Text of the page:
Dustin Johnson
Dustin Johnson did not lose concentration despite the controversy to win his first major title. Pictured: Dustin Johnson poses with the championship trophy after winning the U.S. Open golf tournament at Oakmont Country Club on June 20, 2016.Reuters

Golf was set to be one of the main attractions of the Rio Olympics 2016, but with one big player after another withdrawing, the excitement is dying down considerably. The sport last featured in the 1904 Summer Olympics and star golfers, excited at the beginning, had to come across a harsh reality. The Zika virus epidemic that hit Brazil in late 2014.

Star golfers, including former World No. 1 Rory McIlroy and Jason Day had already announced their exit from the sporting event, and the latest to join the list is US Open 2016 champion Dustin Johnson. The three top players have already pulled out and now it remains to be seen what happens with Jordan Spieth.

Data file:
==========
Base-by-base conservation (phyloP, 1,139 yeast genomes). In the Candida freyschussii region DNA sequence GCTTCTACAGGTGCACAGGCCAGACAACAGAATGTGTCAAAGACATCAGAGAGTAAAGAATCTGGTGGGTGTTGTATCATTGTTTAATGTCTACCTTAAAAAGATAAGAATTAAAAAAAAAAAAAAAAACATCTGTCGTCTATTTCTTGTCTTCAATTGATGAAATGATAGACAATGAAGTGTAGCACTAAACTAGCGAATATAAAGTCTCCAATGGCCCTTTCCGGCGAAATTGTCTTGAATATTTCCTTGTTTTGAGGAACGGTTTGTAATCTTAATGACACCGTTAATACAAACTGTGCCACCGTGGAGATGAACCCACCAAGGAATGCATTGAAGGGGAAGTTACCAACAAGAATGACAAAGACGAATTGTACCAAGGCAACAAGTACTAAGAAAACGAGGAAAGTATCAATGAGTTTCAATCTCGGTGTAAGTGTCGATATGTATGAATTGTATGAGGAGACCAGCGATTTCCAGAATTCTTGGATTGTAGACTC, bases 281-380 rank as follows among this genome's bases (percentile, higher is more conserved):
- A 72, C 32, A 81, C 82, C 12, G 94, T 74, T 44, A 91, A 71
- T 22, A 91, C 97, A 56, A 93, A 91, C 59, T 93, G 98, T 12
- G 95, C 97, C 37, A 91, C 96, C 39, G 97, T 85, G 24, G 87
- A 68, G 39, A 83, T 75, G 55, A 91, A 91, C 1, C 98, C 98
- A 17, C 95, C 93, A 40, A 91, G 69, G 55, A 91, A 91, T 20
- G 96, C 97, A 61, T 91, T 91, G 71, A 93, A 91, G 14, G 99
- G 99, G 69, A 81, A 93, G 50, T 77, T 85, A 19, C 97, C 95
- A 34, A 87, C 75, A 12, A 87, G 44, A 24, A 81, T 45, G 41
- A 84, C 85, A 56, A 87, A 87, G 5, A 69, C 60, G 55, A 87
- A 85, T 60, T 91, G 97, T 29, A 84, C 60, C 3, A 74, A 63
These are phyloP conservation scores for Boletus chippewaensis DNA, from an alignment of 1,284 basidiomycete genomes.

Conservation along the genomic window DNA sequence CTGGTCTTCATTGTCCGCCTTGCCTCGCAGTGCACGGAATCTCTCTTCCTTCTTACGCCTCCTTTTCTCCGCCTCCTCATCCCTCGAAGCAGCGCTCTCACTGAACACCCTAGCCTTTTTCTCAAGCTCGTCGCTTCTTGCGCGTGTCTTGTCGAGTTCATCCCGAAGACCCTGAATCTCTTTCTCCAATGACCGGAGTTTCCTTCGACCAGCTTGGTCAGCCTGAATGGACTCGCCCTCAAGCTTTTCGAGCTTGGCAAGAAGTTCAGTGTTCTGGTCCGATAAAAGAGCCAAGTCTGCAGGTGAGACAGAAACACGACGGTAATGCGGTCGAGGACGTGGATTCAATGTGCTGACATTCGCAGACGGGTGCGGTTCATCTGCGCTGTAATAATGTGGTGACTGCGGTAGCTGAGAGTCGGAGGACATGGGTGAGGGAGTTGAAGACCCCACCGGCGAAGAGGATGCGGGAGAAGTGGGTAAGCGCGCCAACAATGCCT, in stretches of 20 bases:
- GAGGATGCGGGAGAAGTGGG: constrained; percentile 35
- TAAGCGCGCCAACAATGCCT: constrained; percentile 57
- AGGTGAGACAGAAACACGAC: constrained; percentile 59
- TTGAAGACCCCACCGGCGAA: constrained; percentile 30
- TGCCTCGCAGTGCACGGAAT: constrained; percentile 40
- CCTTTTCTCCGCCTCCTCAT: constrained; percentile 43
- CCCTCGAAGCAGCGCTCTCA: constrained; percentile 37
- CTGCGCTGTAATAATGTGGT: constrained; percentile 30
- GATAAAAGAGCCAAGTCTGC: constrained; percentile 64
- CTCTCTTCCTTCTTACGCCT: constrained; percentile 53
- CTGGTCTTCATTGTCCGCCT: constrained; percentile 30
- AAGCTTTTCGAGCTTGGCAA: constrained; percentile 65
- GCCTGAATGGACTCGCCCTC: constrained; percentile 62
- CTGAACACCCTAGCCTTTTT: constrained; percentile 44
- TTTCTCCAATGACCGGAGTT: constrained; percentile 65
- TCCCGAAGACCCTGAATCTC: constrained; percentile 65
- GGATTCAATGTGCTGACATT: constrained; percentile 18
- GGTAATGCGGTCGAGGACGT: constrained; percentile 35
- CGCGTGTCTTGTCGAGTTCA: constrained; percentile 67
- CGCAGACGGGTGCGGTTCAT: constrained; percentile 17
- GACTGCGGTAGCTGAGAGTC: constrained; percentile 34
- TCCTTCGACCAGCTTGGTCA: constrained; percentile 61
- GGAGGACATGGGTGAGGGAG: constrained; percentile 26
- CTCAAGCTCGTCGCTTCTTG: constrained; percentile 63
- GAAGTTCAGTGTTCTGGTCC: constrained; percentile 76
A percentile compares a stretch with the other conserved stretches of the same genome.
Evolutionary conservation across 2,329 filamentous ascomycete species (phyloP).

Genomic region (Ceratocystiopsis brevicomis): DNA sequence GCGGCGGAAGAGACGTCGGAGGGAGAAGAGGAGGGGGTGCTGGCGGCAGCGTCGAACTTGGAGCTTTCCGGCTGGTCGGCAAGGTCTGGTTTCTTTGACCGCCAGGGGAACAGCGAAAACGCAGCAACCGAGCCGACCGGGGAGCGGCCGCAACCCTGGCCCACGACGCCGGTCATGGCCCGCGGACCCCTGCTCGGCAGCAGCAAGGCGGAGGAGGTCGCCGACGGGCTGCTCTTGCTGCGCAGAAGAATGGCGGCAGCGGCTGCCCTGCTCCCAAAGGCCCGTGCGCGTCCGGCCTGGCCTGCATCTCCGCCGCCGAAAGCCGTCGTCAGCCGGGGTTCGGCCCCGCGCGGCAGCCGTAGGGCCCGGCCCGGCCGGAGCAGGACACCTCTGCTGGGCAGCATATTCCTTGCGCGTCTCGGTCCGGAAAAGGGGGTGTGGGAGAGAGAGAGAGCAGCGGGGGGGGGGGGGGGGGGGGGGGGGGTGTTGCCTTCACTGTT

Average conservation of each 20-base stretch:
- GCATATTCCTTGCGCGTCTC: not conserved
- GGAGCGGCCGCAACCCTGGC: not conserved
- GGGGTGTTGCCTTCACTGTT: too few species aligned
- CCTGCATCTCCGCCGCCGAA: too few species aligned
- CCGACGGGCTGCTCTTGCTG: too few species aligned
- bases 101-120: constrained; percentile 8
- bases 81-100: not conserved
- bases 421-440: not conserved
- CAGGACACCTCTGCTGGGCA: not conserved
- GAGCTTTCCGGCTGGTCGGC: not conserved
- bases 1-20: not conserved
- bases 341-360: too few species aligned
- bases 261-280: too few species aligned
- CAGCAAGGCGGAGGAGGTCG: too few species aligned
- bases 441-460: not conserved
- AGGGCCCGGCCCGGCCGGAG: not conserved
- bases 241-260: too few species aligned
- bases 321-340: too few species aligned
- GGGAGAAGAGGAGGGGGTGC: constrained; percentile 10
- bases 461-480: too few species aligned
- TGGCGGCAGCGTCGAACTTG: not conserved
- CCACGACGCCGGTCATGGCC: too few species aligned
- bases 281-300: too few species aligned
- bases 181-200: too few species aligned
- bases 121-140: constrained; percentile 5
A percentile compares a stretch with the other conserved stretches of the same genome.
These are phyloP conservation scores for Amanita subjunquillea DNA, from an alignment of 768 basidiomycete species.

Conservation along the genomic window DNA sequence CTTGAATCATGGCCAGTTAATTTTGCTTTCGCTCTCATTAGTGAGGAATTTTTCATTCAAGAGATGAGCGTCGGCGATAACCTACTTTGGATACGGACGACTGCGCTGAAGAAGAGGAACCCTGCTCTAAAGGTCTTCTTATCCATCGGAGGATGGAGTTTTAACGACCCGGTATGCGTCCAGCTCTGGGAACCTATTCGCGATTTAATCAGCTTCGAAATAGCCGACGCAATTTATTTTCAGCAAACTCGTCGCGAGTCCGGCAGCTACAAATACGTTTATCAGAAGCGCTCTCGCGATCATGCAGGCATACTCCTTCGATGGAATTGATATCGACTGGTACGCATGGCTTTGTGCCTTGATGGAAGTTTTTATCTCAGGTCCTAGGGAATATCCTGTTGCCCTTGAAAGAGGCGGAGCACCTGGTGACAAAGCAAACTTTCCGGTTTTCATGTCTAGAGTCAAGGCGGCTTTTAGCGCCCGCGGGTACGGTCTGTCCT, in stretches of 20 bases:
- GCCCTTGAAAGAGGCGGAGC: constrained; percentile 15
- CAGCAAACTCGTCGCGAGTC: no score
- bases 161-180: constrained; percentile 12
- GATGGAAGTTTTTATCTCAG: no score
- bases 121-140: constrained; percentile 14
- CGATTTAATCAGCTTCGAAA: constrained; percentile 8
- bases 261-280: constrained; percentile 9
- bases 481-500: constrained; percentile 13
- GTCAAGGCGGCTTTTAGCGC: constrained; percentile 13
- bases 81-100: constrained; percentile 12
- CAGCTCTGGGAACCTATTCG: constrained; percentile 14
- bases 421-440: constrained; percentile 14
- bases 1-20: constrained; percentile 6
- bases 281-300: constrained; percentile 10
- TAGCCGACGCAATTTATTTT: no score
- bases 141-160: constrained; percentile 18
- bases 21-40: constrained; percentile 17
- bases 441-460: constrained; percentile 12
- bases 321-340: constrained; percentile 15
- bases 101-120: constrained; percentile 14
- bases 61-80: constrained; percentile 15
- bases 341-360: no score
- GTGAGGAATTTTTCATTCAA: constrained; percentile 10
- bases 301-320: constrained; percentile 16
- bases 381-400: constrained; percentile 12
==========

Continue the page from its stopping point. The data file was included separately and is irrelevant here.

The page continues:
With golfing fans keen on witnessing history -- to see the sport feature in the mother of all sporting events after a 112-year absence -- the series of withdrawals has come as a major dampener.

"This was not an easy decision for me, but my concerns about the Zika virus cannot be ignored," Johnson, the current World No 2, was quoted as saying by the BBC. "Paulina [Gretzky, Johnson's fiancee] and I plan to have more children in the near future, and I feel it would be irresponsible to put myself, her or our family at risk.

"While I am sure some will be critical of my decision, my hope is that most will understand and support it," he added.

Johnson, McIlroy and Day joins Adam Scott, Branden Grace, Louis Oosthuizen, Hideki Matsuyama, Charl Schwartzel and Shane Lowry as the other players in top-30 to withdraw from the 2016 Olympics.